When Procrastinating on the Sermon is Good

Post Author: Lisa Perkins


It was late July, and I was enjoying the school holiday break from my usual School Chaplaincy activities. Over those two weeks I had periodically glanced at the readings set for our staff commencement service on the first day back, at which I was to preach, but I was lost for ideas and put off the sermon writing a little longer. Then, just days before our return to school, MH17 fell victim to a missile attack and crashed over Ukraine. This suddenly drew greater attention to the once localised conflict between Ukraine and Russia, at the same time as tensions in Gaza began to escalate. It is perhaps no surprise then that when I finally went back to writing my sermon what stood out immediately in the readings were themes of woefulness, disaster and sorrow; of war and conflict; and of tyrants lording it over their people. I could not overlook these because, sadly, recent news had reminded me that they remain as much a part of our human life today as they ever have. We do not live in a kind of utopian wonderland – ours is a world often broken and suffering.

After what seemed like two weeks of procrastination, recent world events became the catalyst for a sermon that tackled some very big issues – evil, suffering, doubt, the presence and nature of God, and the basis for Christian hope. I could have written my sermon weeks earlier, but I doubt very much it would have addressed any of these topics, and I doubt it would have led to the meaningful conversations I have had since then with various colleagues.

First, I named the realities that were going on around us. Putting aside our individual viewpoints on current issues, we will surely agree that the state of our world at the moment is concerning to say the least. Our nightly news is filled with images of wars, protests, and uprisings. We see natural disasters and human disasters side by side. We see images that cannot be described as anything other than evil, and we see the subsequent pain and suffering endured by those directly affected. We see innocent people caught in the crossfire as they go about their daily lives. There is much to be concerned about when we really stop to look at the world we live in, even despite the relative peace and comfort that many of us enjoy. All of these grim realities I named so that we could hold them and wrestle with them together.

My intention was not to be pessimistic though, and so I interspersed these reflections with clear messages of hope. I explained that one of the gifts the Christian scriptures offer to us is the reflection on God’s loving and restorative presence within the world. As we read through the musings of various people from different times and places, we hear one very clear message – a message of hope. I treasure the fact that the writers of our biblical texts did not shy away from real human experiences and emotions, yet neither did they lose sight of the hope they had in God’s ability to restore even the most broken of lives. They teach us that not one person is beyond the reach of God’s love and comfort in times of sorrow, and no matter how low we are brought by our circumstances God is always at work restoring us and our world to newness of life.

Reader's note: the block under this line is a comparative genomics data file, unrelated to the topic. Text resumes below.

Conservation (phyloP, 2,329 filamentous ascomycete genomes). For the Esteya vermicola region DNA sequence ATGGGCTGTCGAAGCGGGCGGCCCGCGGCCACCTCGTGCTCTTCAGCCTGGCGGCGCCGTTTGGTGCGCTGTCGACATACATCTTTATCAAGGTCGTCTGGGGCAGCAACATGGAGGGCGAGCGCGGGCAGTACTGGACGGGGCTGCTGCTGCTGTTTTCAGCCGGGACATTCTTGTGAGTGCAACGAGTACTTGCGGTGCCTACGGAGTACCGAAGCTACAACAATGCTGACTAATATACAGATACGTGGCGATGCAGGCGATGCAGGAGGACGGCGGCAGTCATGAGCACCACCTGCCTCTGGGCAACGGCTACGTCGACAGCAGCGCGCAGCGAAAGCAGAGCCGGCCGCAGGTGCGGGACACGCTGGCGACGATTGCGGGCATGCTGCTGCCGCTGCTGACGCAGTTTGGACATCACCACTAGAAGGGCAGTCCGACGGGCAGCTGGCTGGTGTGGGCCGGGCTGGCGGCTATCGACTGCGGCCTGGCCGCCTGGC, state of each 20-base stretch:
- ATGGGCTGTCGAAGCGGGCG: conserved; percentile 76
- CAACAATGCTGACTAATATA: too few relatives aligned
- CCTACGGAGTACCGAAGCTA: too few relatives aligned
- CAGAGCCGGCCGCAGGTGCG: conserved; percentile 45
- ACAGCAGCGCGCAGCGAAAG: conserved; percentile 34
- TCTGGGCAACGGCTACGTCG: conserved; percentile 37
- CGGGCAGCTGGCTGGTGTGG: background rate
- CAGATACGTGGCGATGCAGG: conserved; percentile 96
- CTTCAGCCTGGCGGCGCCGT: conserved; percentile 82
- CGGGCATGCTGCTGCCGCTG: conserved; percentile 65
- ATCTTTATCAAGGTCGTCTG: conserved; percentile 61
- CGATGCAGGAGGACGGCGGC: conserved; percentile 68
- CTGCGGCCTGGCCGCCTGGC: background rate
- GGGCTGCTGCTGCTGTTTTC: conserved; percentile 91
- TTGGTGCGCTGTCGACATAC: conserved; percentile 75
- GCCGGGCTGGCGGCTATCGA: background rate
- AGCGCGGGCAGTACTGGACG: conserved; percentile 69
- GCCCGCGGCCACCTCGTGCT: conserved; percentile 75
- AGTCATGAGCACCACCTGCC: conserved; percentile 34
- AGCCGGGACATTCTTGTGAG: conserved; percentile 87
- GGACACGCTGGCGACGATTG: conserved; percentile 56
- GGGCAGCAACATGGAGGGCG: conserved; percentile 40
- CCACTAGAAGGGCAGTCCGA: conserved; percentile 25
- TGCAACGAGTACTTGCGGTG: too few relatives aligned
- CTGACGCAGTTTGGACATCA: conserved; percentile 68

I suggested that a part of me wonders if this sounds a bit trite in the wake of recent tragedies. It’s not that its untrue, not at all, but it does skim past the raw emotions felt at a time like this. It also rushes over the big questions that many people will be asking today: questions of why and how, and questions of where God is in all of this.

This led into my next point: that it is ok to be asking questions. When we are asking the tough questions we can turn again to the Christian scriptures for comfort, because in those texts we meet many other people who in the wake of their own sorrows asked similar questions to our own. In this way the Bible gives us permission and encouragement to ask those questions that are on our mind, and it even gives us the words when we cannot find them ourselves. Take the Old Testament prophets, for instance. In times of deep sorrow they dared to say aloud the questions that were on their minds as they cried out to God in utter despair. This is good, because until we give voice to our questions we cannot even begin to work through them. When we face difficult times it is perfectly understandable to have doubts and worries, and we need to voice them so that we can start to make sense of things.

Is that where I left things though, with a grim view of the world and a chapel full of colleagues wrestling alone with tough questions? Not at all! I explained that, thankfully, the Bible isn’t just filled with our questions. In it we also hear God’s responses to our questions: words of love, peace, and hope in every situation. Resurrection will always come, for our broken lives, and indeed our broken world, are always under the care of our God, who is actively working to restore all that is not whole. Things may not go back to how they were, but God will always make things new. God will bring smiles, laughter and joy back to us.

Turn again our fortunes, O Lord:
as the streams return to the dry south.
Those who sow in tears:
shall reap with songs of joy.
They that go out weeping, bearing the seed:
shall come again in gladness,
bringing their sheaves with them. (Ps. 126)

Our world is indeed broken and in pain, but this is not the end. Evil, death and suffering will never have the last say, in this world or the next.

(Photo of Vincent Van Gogh’s Wheatfield with Sheaves)

Lisa is a graduate of St. Mark’s National Theological Centre, Canberra, and is a Deacon in the Anglican Church of Australia. Currently she serves as Chaplain to Guildford Grammar School in Perth, Western Australia.

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